The fact that the EPU had been an effective actor in the promotion of economic development is something to which many of the respected economists of the country will gladly testify. Yet when the Ministry of Economic Planning and Development was dismantled some years back in favour of an enlarged Ministry of Finance and Economic Development, very few voices dared to oppose the move including the then Prime Minister. Those were admittedly the days of surging globalization accompanied by the triumph of liberalization and deregulation as the WTO and the Washington institutions set on their mission of defining the new rules of the game to which developing nations were expected to meekly adhere.
Today the regime has been hugely discredited by the advent of the Great Financial Crisis of 2008 onwards which has left the leading world economies in shambles and resulted in what is dubbed as one of the worst period of wealth concentration in human economic history. The United States and Great Britain – champions of the new Anglo Saxon version of unbridled market capitalism – have had recourse to “nationalizations” of banks to save their national economies from systemic crises. In Mauritius the iconic flat tax has failed miserably in delivering on its promises of sustained prosperity.
A wide window of opportunity has opened up for those who dare to define an economic model based on local experience. This is not to argue that we should go backward to some “Soviet style” central planning or even to the 1970’s version of “picking winners.” What we are suggesting is the sort of loose planning system in which the State, in collaboration with academics, the unions and business defines the broad parameters of economic development over the next ten to twenty years while meeting politically acceptable norms in terms of distribution of wealth, responding to the aspirations of the youth and the desiderata of a more equal and fairer society.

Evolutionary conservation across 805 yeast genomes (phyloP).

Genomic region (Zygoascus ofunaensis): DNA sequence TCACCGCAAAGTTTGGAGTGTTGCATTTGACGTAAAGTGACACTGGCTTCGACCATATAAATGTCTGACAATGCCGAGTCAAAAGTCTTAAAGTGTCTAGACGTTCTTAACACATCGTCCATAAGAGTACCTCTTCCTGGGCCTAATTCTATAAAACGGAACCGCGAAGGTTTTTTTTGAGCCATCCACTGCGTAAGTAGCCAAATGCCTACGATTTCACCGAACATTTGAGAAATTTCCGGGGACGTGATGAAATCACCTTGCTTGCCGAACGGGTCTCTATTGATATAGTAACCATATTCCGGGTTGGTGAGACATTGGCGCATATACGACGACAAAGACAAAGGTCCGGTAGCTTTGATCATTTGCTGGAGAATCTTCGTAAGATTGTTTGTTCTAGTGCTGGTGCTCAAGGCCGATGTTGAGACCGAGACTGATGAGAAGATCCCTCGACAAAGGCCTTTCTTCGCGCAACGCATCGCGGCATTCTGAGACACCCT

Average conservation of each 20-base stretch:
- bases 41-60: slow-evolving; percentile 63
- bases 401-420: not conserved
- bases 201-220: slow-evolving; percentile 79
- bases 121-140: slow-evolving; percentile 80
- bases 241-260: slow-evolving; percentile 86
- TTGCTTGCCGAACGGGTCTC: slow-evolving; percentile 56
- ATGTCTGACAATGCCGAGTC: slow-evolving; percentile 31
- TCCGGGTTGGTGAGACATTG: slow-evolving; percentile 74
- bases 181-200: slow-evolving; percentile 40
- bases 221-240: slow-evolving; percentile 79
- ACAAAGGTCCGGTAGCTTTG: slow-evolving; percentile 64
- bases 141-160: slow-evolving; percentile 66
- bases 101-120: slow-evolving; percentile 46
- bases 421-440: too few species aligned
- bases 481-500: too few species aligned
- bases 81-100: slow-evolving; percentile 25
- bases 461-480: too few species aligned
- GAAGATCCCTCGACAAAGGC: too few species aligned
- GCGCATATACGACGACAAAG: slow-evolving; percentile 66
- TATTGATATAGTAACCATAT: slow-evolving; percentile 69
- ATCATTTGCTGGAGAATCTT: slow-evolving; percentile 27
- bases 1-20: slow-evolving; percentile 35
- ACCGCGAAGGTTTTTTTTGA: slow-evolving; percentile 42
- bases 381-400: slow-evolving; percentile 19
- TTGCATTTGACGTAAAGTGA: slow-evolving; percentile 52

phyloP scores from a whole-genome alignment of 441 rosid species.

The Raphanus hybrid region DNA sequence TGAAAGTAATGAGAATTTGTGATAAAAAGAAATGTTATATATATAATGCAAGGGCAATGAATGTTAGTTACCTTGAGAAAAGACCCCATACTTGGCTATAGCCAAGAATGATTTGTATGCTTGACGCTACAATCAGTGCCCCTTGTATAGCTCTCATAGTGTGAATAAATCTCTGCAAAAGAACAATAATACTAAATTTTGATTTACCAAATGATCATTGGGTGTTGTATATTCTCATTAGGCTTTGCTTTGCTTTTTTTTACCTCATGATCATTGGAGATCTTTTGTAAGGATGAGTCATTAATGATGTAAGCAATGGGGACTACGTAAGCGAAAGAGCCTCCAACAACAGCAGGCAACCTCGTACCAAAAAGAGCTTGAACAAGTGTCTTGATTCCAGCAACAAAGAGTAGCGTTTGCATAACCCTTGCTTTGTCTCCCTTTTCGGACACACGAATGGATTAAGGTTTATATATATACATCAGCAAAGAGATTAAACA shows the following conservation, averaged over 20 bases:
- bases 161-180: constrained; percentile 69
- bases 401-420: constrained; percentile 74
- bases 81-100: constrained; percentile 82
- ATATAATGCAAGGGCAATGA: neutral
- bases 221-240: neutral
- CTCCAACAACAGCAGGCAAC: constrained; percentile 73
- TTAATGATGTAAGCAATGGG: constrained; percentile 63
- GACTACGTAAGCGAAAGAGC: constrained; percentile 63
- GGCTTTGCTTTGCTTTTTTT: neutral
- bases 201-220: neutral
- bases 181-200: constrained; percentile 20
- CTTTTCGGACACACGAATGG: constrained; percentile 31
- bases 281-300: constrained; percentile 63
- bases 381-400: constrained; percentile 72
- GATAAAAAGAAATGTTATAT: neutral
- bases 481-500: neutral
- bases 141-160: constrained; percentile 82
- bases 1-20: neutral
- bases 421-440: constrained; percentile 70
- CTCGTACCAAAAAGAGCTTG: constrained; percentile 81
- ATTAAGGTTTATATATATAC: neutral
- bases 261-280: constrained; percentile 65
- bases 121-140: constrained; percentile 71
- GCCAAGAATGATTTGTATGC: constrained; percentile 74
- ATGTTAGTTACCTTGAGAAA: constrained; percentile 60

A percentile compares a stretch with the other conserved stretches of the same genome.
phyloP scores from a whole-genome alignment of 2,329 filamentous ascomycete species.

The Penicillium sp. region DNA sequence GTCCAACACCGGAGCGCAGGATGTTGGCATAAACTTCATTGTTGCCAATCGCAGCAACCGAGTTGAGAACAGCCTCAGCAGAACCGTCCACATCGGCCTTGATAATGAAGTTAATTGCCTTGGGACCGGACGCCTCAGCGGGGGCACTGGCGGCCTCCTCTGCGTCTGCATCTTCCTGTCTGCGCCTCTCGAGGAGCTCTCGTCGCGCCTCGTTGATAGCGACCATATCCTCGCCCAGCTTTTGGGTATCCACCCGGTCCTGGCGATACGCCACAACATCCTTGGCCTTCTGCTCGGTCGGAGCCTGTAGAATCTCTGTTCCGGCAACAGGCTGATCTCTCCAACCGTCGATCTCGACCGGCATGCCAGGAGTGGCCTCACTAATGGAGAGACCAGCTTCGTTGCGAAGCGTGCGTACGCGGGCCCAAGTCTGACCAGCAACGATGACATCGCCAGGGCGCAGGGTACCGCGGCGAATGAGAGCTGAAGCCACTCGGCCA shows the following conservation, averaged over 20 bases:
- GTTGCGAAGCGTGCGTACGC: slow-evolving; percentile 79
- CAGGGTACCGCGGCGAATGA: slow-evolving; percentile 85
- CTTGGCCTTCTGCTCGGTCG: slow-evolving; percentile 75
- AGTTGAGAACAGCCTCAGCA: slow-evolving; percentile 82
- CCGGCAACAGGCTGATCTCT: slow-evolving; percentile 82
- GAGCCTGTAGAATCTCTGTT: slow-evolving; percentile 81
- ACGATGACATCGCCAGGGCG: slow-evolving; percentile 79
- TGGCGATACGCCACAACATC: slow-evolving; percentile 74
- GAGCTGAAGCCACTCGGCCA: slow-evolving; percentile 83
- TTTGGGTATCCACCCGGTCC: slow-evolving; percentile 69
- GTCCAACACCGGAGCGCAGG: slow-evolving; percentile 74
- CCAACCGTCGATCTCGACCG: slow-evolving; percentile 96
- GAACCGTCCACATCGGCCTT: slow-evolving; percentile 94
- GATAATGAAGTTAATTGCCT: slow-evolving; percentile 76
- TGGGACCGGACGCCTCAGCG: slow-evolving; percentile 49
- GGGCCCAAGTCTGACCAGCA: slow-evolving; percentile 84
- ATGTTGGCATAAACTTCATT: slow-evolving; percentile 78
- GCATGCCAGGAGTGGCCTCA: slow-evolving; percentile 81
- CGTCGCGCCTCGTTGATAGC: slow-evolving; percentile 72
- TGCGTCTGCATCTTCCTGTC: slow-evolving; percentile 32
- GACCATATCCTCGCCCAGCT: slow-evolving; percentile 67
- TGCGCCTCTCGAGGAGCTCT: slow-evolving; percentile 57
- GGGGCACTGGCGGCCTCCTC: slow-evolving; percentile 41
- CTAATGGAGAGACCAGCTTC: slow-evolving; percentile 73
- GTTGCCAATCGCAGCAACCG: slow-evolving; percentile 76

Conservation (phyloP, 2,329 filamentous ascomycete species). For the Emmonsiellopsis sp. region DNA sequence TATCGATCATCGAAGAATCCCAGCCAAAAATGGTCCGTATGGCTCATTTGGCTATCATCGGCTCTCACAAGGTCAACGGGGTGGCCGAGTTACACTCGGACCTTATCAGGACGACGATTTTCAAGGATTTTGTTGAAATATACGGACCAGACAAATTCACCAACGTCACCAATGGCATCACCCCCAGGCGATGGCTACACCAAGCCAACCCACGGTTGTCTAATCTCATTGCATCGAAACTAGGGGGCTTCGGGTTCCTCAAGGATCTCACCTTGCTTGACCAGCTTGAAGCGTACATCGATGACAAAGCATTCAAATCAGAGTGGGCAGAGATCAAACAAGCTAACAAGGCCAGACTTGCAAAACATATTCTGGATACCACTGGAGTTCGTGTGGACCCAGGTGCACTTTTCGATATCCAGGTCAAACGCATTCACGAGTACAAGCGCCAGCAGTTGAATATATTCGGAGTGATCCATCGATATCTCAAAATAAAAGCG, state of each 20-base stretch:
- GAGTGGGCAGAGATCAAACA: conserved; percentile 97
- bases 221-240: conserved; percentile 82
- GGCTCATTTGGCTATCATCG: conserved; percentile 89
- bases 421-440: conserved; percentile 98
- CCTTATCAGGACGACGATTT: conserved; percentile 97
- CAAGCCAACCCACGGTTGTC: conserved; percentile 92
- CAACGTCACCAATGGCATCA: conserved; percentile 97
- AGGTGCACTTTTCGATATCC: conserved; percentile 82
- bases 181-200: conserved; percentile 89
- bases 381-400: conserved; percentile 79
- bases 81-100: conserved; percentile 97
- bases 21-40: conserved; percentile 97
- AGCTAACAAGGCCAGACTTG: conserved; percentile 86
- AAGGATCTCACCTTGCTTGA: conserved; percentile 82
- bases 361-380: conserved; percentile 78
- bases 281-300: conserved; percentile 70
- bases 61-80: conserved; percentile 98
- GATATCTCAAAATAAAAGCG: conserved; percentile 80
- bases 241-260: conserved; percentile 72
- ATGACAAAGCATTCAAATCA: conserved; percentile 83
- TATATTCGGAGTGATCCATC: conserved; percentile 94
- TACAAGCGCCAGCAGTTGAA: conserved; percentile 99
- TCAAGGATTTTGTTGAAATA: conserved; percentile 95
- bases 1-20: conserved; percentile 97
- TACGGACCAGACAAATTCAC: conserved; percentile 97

If return there is, then it should be to that of a smarter version of what we have been very good at doing in the past and which has largely contributed to our economic and social progress. A smarter version which will take into account the analytical prowess of information technology as well as the new imperatives of a more open and competitive environment.
A new version of the EPU, for example, would as a matter of urgency need to tackle two of the most crying constraints on our future growth and economic development: that of an ageing population and the lack of skilled manpower which severely limits our ability to materialize the much called for “high income” economy. A more formal approach to Manpower Planning and an activist Industrial Policy would likely constitute, among others, the most obvious components of the new planning process. Taking care of the present mess caused by the unemployed graduates and professionals and making sure that we do not find ourselves in the same situation in the future would be the focus of this Planning Unit.
As regards Industrial Policy, long-term planning implies assessing which sectors and industries are most likely, given the competitive environment as well as their opportunities and strengths, to offer the most potential for growth and employment creation in the future. Policies would then have to be designed for creating the right incentives and conditions for attracting investors to those areas.
For example, what could be the most likely weight of the services exports sector in the overall economy in the medium and longer term? And how would this be broken down into sub-sectors such as ICT, Financial Services, Tourism and export of professional services such as management consultancy, architectural and engineering services, legal corporate advisory services training and education?
To conclude with what we had started regarding the issue of over-supply of professionals and graduates, a proper institutional framework needs to be put in place with our regional and global partners and appropriate fiscal and other incentives provided locally for the temporary movement of natural persons to be an effective part of our export of services strategy.
Clearly no individual employer or even the private sector institutions have either the clout or the necessary incentives to address such vital issues for our economic growth. It requires co-ordination and vision culminating in a coherent PLAN which only government can drive. The same reasoning can be generalized to many other potentially beneficial areas of economic activity where a “smart” planning authority can quickly add value to our development process.